Tomography in a nutshell:

Tomography was developed in the early 1900s for use with X-rays. This technology is used to produce images of the interior of objects. In the 1970s with the advent of minicomputers the technology of Computerized Axial Tomography (CAT) and Magnetic Resonance Imaging (MRI) scans were developed. CAT scans use X-rays, while MRI uses strong magnetic and radio waves to “see” inside an object. Tomography produces three-dimen-sional images of an object constructed by computer via mathematical

algo-rithms, from a series of cross-sectional images constructed along an axis.

Sonic tomography of trees uses acoustic (sound) waves to measure relative differences in wood density. healthy wood is generally dense, while decayed wood is much less dense. hollow areas of a tree trunk have extremely low density because they are filled with air. The end prod-uct of tomography is the tomogram, a color-coded image showing the rela-tive density of the wood at the level of the scan. This is a representation of what a tree trunk or branch would look like if the section of wood was cut radially, and its relative density measured.

Sound waves are produced by tapping on nails inserted into the tree, through the bark and touching the wood. Sensors are attached to the nails. The nails and sensors are placed at specific intervals that correlate with the geometry of the tree (Fig 1a). Typ-ical spacing is about 10 centimeters apart on large trees with additional nails added to capture indentations and bulges along the periphery. To initiate the calculation of a tomogram, a sensor is removed from nail #1 and this nail is tapped with an electronic hammer (Fig. 1b). As this is done, all of the other sensors (e.g. #2, 3, 4 etc.) “listen” for the resultant sound wave. The time it takes for the sound waves to reach all of the sensors is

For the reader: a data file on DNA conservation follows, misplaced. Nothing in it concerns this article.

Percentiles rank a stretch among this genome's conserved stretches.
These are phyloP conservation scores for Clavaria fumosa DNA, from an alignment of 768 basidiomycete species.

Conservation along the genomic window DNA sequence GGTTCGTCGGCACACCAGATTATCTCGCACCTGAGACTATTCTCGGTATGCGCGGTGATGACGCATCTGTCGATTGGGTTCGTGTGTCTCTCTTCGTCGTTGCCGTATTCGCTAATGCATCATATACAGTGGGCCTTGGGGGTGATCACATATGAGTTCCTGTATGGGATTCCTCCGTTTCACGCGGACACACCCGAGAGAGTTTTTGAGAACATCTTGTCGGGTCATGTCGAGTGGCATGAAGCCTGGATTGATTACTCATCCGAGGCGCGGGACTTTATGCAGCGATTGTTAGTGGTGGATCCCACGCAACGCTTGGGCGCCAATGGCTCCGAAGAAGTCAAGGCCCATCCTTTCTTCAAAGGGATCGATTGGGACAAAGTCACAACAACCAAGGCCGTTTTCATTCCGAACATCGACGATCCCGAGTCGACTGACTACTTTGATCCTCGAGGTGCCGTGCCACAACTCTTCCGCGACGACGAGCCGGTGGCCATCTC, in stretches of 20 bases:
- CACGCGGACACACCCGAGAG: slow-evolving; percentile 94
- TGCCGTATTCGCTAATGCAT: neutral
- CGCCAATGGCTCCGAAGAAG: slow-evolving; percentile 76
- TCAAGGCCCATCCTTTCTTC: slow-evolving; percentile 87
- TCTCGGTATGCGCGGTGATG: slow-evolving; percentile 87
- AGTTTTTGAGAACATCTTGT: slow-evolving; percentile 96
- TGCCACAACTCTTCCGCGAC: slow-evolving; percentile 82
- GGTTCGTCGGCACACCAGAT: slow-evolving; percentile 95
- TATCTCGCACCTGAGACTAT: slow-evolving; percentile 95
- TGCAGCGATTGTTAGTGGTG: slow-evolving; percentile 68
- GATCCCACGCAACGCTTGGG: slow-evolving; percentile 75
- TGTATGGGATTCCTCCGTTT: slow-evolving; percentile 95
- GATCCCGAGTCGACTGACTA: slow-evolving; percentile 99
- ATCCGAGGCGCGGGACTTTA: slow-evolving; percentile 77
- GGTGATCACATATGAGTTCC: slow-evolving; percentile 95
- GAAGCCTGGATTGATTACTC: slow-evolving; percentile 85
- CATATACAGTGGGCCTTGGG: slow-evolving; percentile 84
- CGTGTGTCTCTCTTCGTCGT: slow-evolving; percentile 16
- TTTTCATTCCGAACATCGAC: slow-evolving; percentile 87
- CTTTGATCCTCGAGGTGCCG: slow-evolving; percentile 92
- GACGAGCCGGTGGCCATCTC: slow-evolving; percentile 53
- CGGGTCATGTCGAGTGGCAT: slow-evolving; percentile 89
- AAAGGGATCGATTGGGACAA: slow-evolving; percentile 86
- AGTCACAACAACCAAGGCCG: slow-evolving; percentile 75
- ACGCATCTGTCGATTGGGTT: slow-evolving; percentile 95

recorded. The process is repeated for nails #2, 3, 4 and so on. The process continues until all the nails have been tapped. Sound waves generally travel straight through and most quickly in sound (dense) wood, but around decayed wood or cavities, and thus take longer (Fig. 1c). The difference in time to reach the sensors is converted into an image of the density of the cross-section of the tree. Taps must be within a 10% velocity variance of each other; otherwise they will not be recorded. The instrument instructs us as to whether or not a tap is within the acceptable variance. The minimum number of recorded taps per nail is 3, but we have increased that to 5 for better accuracy. The instrument averages the velocity of the accepted taps and that is used in the tomogram calculation.